1887
Volume 8, Issue 1
  • ISSN 0920-9034
  • E-ISSN: 1569-9870
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Abstract

The aim of this article is a systematic investigation of certain grammatical aspects of three languages that came about as by-products of colonial expansion of the Dutch during the seventeenth century: Afrikaans, Negerhollands, and Berbice Dutch. The discussion is centered on three grammatical features that have played an important role either in creolis-tics or in theoretical linguistics: TMA-marking, adpositional phrases, and passive constructions. Since seventeenth-century Dutch is the common lexifier, this language is also taken into account in the overall comparison. It is shown that the three languages related to Dutch form a less homogeneous group than do some of the creoles related to English and French. The main conclusion is that while processes at work during creoli-zation do not have to be uniform and may have different outcomes, the social circumstances existing in the different contact situations constitute a significant factor in the development of the emerging contact languages.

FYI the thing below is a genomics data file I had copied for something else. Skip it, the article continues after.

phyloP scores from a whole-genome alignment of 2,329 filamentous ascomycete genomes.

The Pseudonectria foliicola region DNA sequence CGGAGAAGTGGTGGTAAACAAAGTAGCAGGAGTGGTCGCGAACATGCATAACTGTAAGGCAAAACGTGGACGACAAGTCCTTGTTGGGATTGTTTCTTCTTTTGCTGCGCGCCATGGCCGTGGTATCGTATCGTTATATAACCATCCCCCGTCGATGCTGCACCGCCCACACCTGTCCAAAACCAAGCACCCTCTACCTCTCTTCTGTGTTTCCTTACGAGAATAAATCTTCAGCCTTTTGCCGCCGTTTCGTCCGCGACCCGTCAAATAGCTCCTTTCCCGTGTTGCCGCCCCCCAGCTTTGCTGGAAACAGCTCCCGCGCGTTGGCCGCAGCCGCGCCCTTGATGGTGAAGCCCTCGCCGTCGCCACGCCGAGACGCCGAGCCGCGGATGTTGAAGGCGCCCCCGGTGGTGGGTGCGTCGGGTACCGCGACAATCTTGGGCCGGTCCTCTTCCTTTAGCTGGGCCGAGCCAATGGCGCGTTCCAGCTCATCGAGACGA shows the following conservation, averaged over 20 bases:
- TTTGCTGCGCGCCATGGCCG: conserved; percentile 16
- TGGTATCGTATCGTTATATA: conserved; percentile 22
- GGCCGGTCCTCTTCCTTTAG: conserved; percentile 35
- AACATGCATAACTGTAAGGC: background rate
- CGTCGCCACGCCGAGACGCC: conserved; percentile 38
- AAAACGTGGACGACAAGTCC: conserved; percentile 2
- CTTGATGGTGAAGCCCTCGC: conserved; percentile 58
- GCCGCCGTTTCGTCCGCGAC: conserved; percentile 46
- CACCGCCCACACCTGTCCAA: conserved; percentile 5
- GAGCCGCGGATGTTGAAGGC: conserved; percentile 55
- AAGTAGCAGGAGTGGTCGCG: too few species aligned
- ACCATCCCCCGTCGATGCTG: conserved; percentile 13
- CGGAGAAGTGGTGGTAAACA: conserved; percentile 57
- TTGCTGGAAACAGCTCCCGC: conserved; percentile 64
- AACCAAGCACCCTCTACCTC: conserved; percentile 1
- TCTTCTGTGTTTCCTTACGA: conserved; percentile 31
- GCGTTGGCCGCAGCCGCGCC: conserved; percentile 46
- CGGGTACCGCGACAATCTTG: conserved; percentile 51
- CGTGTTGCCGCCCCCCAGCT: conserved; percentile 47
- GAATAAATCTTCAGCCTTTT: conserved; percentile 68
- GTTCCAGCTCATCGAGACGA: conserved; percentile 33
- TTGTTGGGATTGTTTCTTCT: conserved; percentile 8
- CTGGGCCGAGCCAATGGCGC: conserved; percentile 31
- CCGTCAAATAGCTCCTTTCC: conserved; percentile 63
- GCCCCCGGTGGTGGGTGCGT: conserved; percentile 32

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/content/journals/10.1075/jpcl.8.1.03bru
1993-01-01
2019-10-18
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References

http://instance.metastore.ingenta.com/content/journals/10.1075/jpcl.8.1.03bru
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  • Article Type: Research Article
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